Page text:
The team discovered that the bioactive compounds in the venom were tiny proteins called peptides. After moving to in the United States and teaming up with graduate students from the University of Utah, Dr. Michael McIntosh and the late Craig T. Clark, Olivera and Cruz learned that some of the venom peptides reacted differently in mice than in fish and frogs. In mammals, the compounds were found to be involved in pain sensation rather than muscle paralysis.

“There was this incredible gold mine of compounds,” McIntosh said in the video. He is now a professor and director of research in psychiatry at the School of Biological Sciences at the University of Utah.

Work on a type of compound in venoms, known as omega-conotoxin, led to the development of a powerful painkiller, ziconotide, commercially known as Prialt.

Their work on conotoxins also transformed neuroscience. Other scientists are now explore the possibility of using conotoxins to treat a wide range of diseases, including drug addiction, epilepsy and diabetes.

The most famous laboratory accident in the history of science, when mold contaminated one of Alexander Fleming’s petri dishes, led to the discovery in 1928 of the first antibiotic, penicillin.

Much less well known is the lab accident that helped develop LASIK, a laser procedure to correct vision problems, including nearsightedness and farsightedness. It’s a procedure that has allowed millions of people around the world to give up their glasses for good.

In the early 1990s, Detao Du was a graduate student at the University of Michigan in the laboratory of Gérard Mourou, a French physicist and professor. Morou, with Canadian physicist Donna Strickland, has developed an optical technique that produces short, intense laser pulses that can pierce precise points without damaging the surrounding material. This discovery earned Mourou and Strickland, a professor in the Department of Physics and Astronomy at the University of Waterloo in Canada, the 2018 Nobel Prize in Physics.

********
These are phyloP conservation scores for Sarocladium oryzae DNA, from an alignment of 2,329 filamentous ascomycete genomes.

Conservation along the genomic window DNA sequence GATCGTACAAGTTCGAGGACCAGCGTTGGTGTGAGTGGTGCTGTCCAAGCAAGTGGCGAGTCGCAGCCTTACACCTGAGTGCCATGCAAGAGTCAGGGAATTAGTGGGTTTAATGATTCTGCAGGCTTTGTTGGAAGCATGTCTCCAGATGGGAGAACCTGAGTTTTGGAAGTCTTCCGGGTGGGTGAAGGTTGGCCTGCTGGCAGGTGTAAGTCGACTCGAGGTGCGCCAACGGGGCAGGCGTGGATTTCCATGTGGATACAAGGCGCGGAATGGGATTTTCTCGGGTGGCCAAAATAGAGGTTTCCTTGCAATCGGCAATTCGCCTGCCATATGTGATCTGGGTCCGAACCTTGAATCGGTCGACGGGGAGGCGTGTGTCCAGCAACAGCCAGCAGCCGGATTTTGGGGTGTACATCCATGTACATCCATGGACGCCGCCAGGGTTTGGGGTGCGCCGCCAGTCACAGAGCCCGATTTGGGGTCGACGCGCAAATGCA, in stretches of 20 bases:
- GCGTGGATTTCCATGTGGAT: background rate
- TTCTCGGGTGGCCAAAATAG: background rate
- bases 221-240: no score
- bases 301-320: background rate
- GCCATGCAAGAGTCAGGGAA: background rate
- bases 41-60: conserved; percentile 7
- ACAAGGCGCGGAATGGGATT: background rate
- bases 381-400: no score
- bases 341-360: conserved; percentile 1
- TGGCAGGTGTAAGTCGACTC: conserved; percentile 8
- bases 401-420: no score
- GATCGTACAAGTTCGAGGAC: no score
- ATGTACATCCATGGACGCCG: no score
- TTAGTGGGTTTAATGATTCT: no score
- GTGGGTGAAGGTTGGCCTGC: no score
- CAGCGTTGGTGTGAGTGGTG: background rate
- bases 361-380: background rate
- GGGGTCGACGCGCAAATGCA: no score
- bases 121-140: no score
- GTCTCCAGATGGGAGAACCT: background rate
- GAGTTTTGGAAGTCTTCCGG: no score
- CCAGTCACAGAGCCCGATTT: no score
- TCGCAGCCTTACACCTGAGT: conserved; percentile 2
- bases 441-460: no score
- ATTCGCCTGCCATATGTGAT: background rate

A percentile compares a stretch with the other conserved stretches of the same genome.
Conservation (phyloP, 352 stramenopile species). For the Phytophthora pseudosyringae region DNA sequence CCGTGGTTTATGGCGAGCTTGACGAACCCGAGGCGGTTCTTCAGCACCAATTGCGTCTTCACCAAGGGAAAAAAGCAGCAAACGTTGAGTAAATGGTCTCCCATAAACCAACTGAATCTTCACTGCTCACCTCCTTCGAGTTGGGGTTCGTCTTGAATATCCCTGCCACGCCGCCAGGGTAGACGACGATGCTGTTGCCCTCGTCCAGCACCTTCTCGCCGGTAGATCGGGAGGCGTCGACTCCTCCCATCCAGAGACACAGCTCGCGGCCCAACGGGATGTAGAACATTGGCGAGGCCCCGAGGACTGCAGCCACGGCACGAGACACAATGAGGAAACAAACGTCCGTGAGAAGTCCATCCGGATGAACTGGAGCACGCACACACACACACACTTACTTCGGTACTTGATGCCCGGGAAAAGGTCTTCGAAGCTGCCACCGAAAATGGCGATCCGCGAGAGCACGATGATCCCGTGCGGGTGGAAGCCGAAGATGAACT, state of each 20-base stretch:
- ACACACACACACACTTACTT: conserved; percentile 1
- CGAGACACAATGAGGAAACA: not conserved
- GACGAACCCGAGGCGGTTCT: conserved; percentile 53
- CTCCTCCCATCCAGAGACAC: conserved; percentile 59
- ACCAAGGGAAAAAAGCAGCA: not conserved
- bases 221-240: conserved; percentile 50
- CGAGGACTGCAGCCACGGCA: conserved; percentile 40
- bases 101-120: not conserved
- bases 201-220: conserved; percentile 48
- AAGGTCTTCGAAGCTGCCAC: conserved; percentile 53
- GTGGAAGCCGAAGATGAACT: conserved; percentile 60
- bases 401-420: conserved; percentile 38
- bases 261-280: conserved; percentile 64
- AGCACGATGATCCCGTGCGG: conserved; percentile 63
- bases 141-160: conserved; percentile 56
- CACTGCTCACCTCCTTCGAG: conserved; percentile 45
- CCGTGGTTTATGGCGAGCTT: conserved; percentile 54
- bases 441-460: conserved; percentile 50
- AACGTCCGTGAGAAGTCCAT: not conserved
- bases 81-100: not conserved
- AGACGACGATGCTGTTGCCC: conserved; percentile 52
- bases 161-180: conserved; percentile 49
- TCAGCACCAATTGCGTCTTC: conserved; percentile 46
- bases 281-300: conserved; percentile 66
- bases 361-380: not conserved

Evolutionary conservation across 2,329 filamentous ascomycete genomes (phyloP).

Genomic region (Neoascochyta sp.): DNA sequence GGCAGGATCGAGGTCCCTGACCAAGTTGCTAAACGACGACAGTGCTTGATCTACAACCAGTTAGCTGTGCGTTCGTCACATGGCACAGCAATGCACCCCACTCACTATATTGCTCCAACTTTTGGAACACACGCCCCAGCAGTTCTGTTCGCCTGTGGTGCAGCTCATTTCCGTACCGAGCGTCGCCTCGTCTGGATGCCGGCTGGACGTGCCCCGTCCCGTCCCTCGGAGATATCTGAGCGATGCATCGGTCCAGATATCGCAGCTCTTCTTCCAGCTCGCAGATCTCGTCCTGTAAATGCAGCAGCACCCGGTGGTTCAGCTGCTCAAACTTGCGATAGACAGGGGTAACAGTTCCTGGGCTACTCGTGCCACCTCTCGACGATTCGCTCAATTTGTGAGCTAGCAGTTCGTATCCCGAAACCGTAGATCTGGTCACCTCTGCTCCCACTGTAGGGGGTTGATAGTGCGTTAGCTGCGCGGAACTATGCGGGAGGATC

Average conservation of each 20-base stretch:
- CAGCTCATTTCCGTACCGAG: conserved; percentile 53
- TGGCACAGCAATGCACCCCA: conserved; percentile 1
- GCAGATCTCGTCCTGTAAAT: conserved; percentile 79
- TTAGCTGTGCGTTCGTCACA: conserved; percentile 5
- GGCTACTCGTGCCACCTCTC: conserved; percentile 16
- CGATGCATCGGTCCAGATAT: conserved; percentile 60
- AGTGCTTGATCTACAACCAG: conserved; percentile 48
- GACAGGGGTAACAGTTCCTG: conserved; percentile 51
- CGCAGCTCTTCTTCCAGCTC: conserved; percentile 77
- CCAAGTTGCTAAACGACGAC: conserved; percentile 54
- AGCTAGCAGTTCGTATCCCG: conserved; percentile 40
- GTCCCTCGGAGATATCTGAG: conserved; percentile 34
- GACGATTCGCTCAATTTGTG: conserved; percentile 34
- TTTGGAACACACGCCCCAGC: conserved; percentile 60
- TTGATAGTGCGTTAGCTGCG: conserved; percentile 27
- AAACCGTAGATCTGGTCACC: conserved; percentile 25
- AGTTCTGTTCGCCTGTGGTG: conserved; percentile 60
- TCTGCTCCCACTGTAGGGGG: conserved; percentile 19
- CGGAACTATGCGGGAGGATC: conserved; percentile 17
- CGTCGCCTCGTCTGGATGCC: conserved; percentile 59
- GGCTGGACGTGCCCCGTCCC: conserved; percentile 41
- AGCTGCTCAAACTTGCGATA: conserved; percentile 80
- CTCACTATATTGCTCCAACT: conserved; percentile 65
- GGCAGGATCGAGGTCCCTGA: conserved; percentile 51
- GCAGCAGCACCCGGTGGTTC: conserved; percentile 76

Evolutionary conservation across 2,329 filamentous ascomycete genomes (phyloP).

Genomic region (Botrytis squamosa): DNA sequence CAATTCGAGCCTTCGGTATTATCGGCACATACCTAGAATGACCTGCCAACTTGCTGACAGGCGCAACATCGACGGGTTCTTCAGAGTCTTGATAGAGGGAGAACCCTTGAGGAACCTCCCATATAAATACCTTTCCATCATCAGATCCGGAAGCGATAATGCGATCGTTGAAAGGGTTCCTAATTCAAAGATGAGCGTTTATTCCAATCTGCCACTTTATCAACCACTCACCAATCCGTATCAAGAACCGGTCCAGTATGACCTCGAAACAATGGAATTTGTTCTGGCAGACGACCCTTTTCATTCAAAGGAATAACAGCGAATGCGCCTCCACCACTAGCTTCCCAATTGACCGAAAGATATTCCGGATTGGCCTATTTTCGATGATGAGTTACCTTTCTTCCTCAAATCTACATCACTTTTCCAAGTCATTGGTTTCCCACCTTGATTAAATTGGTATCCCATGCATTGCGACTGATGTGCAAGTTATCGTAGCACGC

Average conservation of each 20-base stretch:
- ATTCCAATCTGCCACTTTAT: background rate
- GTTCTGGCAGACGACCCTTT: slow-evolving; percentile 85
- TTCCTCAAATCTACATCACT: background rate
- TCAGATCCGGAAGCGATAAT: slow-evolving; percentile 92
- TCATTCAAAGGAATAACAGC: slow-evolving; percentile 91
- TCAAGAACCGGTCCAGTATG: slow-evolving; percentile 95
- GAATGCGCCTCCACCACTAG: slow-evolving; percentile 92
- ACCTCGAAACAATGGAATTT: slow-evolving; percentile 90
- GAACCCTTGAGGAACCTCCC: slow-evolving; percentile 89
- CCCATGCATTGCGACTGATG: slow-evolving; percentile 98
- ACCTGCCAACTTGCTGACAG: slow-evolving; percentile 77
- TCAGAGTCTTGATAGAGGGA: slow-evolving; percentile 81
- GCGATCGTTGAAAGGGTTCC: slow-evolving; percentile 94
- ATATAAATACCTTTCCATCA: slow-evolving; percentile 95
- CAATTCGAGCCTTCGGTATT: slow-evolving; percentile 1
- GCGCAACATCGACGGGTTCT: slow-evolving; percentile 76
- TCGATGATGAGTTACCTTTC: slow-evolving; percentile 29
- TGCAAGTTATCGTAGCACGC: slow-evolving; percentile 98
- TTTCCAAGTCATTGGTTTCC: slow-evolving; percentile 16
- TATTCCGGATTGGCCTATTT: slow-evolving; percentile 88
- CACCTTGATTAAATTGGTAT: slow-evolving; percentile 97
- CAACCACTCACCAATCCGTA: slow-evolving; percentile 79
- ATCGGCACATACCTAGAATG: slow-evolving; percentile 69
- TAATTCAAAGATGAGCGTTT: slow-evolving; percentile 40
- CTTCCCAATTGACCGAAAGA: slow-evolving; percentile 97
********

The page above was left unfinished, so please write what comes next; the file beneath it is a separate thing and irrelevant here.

(Left to right) Dr. Ron Kurtz and Tibor Juhasz commercialized the LASIK technique to correct vision.

One evening while working in the lab, Du accidentally lifted his glasses while aligning the mirrors of a femtosecond laser, then a brand new type of laser that emitted an extremely short light pulse. Du’s eyeball caught a stray ray.

“He came to my office very worried. He was afraid they would close the lab,” said Morou, who encouraged Du to see a doctor.

Du was treated by Dr. Ron Kurtz, then a medical student interning at the University of Michigan’s Kellogg Eye Center.

“When we dilated the eye, what I saw was a very small number of very sharp retinal burns, what we would call, in the very center of his retina,” Kurtz said in a video produced for the Golden Goose. Awards. “I was curious what kind of laser it was.”

Convinced that it could have a medical application, Kurtz met with Morou’s team and ended up conducting research with Du, who had quickly recovered from his injury. After a year, they presented their findings at a optics conference in Toronto in 1994. There they met and teamed up with a researcher who was already studying lasers to correct vision named Tibor Juhasz, then a researcher at the University of California. In 1997, Kurtz and Juhasz founded IntraLase, a company that focused on commercializing the bladeless LASIK technique for corrective eye surgery.

Mourou said he never imagined his precision laser would have applications beyond physics. He also credited the university’s management, which, while insisting on better safety protocols, did not shut down its lab as he feared. Instead, officials funded some of the research that led to the corrective eye surgery technique.

“It took an accident like this to realize a new field,” said Mourou, who added that Du suffered no lasting effects from his injury.